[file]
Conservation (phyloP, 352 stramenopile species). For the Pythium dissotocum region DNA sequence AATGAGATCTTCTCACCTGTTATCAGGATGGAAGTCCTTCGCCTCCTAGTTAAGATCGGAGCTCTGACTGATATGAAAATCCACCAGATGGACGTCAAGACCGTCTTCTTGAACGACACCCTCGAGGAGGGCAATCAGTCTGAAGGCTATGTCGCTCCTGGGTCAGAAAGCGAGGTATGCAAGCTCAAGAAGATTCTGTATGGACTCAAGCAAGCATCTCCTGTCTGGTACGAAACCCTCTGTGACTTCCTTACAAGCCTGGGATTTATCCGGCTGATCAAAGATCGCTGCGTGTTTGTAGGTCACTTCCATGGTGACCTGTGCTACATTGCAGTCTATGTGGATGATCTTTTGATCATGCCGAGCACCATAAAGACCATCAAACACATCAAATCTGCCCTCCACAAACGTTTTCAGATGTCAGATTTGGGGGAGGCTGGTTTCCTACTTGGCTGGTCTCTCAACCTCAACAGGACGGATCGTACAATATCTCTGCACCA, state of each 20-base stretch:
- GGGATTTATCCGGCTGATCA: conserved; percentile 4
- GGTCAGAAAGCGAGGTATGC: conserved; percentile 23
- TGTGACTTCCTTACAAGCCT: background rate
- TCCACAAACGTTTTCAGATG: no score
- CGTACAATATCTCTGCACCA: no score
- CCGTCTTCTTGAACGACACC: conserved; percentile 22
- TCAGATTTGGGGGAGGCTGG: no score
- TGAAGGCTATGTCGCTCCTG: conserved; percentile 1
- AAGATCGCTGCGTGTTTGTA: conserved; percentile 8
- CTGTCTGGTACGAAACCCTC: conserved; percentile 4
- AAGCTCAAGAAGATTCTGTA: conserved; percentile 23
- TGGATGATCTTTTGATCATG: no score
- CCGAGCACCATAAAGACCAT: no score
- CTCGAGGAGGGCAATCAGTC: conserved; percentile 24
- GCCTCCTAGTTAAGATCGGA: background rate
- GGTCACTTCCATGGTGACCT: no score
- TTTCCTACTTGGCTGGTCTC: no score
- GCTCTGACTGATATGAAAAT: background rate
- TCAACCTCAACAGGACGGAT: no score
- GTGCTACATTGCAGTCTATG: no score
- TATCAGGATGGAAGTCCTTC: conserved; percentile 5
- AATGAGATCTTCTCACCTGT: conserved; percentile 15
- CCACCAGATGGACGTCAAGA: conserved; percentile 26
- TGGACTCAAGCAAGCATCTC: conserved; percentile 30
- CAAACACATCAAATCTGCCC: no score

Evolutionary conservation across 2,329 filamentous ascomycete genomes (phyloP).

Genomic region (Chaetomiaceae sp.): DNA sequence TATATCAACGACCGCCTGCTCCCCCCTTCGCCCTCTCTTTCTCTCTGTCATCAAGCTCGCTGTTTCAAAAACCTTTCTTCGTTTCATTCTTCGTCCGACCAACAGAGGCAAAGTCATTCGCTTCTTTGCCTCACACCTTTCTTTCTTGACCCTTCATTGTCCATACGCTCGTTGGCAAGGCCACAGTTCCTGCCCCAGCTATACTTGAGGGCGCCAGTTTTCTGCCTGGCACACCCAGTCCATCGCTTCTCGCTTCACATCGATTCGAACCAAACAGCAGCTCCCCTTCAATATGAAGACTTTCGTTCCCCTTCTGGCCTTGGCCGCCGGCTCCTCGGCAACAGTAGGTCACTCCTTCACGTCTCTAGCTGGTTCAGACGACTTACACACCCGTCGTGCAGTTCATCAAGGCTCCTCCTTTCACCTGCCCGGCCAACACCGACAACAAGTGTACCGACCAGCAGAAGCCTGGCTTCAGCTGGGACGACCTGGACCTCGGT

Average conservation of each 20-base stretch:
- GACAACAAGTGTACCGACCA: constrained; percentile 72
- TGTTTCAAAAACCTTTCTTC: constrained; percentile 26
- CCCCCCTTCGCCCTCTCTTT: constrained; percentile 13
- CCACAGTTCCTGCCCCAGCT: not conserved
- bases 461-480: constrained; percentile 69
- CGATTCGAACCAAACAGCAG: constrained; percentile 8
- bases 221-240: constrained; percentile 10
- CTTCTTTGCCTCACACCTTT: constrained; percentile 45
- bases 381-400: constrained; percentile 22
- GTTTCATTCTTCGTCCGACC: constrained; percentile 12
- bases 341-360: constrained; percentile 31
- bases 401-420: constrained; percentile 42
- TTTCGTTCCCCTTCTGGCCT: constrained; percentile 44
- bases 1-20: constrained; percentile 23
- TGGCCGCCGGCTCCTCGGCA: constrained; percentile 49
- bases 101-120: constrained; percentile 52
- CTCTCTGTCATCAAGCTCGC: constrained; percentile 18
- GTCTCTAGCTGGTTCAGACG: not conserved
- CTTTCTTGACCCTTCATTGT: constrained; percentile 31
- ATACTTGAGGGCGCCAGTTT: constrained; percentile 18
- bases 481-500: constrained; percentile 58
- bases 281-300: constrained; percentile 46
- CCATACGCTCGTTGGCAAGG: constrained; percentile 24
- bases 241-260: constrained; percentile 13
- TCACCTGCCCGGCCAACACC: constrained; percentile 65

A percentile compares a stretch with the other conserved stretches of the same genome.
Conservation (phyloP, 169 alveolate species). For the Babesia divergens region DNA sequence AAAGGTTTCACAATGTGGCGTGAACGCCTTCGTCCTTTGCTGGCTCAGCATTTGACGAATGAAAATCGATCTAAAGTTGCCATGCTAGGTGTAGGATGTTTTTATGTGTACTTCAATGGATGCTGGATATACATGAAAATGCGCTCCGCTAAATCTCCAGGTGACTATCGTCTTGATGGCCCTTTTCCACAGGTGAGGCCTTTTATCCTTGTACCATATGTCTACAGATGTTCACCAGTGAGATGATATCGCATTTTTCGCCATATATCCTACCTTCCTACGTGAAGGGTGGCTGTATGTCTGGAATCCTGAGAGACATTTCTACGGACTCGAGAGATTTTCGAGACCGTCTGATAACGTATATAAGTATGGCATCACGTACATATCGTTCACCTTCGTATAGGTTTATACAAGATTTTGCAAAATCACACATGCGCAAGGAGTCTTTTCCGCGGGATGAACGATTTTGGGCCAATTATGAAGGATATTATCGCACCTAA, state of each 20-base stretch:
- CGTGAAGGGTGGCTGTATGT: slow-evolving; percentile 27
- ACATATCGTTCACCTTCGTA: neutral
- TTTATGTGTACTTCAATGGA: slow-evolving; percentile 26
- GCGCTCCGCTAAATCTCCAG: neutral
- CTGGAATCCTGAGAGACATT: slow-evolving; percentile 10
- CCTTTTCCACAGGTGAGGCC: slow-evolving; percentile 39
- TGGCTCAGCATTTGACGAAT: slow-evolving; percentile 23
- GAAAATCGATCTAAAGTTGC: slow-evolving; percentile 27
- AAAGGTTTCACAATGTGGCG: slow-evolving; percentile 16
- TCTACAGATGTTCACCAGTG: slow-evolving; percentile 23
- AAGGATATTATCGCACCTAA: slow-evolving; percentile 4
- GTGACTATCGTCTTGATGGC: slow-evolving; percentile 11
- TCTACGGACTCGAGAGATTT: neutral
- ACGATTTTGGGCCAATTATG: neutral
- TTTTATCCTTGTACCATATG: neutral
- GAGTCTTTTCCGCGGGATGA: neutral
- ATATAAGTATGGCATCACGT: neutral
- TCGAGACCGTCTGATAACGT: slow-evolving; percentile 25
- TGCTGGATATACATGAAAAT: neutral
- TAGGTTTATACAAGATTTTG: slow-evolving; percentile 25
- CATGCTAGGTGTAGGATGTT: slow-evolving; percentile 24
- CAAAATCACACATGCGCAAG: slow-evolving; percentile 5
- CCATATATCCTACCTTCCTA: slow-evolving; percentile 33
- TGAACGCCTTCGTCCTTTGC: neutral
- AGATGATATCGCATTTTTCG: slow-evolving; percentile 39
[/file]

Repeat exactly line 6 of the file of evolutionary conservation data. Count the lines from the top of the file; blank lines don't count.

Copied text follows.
- CGTACAATATCTCTGCACCA: no score